Are viruses alive?

Tom Schneider toms at ncifcrf.gov
Thu Jul 23 15:59:50 EST 1992


In article <CMM.0.90.2.711650592.pkarp at Rockaway.AI.SRI.COM> pkarp at ai.sri.com
(Peter Karp) writes:

|Harold Morowitz' forthcoming book, "Metabolism Recapitulates
|Biogenesis: The Beginnings of Cellular Life" has a succinct definition
|of living systems.  To paraphrase from a draft of the book, an
|autonomous biological self-replicating system is a molecular
|self-replicating entity that is capable of evolving, and that operates
|in the absence of other self-replicating entities.  Therefore, a virus
|is not an autonomous biological self-replicating system because it
|requires the presence of other self-replicating entities to replicate.
|Whether it is alive or not depends on whether you equate life with an
|autonomous biological self-replicating system, or simply a biological
|self-replicating system.

Hmm.  So humans must not be "autonomous biological self-replicating systems"
because we depend on oxygen, vitamin C and various amino acids.  But I think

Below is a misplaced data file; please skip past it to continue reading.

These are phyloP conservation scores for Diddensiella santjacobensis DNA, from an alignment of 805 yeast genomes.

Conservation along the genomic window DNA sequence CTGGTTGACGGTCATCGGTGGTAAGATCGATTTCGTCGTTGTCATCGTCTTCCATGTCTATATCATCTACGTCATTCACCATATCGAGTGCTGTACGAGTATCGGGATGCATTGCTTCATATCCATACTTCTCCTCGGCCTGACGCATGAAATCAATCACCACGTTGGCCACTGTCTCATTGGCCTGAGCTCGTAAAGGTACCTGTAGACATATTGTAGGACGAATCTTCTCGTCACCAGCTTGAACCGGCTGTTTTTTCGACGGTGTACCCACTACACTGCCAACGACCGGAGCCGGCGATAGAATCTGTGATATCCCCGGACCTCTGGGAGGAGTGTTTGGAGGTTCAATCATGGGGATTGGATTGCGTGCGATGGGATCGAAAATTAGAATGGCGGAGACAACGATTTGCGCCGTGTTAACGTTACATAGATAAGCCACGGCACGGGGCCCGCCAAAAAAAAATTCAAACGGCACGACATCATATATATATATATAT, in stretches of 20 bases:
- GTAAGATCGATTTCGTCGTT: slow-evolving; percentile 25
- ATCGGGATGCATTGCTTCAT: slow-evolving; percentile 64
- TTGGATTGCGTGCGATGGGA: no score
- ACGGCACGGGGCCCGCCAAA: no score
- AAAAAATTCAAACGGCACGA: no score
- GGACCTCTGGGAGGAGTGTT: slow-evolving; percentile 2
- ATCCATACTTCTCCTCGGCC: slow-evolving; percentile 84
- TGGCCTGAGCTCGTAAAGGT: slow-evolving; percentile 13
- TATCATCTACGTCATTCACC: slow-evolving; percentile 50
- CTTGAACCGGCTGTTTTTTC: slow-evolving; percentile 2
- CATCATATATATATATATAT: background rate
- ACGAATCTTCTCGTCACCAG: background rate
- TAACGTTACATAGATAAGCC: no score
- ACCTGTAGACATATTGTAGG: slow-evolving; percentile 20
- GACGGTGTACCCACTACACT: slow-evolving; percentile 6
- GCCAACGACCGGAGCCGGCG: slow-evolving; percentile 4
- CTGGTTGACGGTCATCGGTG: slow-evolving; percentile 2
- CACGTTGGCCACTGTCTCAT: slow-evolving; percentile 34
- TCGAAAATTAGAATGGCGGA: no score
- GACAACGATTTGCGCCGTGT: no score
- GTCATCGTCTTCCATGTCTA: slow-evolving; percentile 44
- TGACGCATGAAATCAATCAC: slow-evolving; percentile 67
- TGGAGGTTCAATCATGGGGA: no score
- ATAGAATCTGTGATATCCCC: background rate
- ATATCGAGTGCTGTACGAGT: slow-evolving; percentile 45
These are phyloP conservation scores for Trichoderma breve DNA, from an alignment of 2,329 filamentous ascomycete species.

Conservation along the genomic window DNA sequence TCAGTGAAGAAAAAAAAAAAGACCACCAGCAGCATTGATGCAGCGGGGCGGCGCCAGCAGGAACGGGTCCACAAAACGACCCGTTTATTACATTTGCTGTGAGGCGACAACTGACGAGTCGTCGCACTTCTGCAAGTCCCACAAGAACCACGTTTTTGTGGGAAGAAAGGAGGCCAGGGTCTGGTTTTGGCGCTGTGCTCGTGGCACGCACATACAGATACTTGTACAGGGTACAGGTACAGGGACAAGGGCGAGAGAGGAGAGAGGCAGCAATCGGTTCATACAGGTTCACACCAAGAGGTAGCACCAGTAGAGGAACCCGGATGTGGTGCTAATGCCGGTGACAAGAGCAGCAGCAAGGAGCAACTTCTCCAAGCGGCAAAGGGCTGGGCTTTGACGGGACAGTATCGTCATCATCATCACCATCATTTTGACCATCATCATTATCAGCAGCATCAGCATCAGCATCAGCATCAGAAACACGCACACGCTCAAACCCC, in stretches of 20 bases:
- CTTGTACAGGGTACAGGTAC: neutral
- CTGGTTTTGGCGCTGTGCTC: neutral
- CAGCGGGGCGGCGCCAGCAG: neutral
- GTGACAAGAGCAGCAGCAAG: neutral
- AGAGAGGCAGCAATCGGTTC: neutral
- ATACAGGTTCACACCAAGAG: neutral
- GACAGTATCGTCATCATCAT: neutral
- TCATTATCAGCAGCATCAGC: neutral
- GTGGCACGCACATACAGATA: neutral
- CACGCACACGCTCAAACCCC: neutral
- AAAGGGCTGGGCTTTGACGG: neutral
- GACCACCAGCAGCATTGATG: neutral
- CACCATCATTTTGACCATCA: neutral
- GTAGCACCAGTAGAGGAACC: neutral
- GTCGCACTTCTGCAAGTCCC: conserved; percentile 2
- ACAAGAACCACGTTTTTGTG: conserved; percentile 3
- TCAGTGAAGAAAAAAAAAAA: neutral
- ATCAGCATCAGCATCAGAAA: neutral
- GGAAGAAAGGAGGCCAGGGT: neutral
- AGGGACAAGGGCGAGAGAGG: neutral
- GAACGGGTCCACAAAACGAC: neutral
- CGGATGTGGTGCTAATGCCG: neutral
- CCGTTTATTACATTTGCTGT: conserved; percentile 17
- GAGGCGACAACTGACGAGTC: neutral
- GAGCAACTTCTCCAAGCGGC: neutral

that most people would claim to be alive (or object violently if someone else
claimed that they were not!) so we must drop the "autonomous" in our general
definition.  Anyway, the only creatures that are fully autonomous are
prototrophic bacteria that can use simple minerals to build everything they
need.

Ok, now that we've established that viruses are "alive" (because you can't draw
a line!) what about small pox?  It will be destroyed completely in a few years;
it is only in certain labs now.  But wait!  A mad scientist resynthesizes the
genetic material from a GenBank entry 100 years from now, and everybody gets
infected.  Was it alive while in GenBank?

  Tom Schneider
  National Cancer Institute
  Laboratory of Mathematical Biology
  Frederick, Maryland  21702-1201
  toms at ncifcrf.gov



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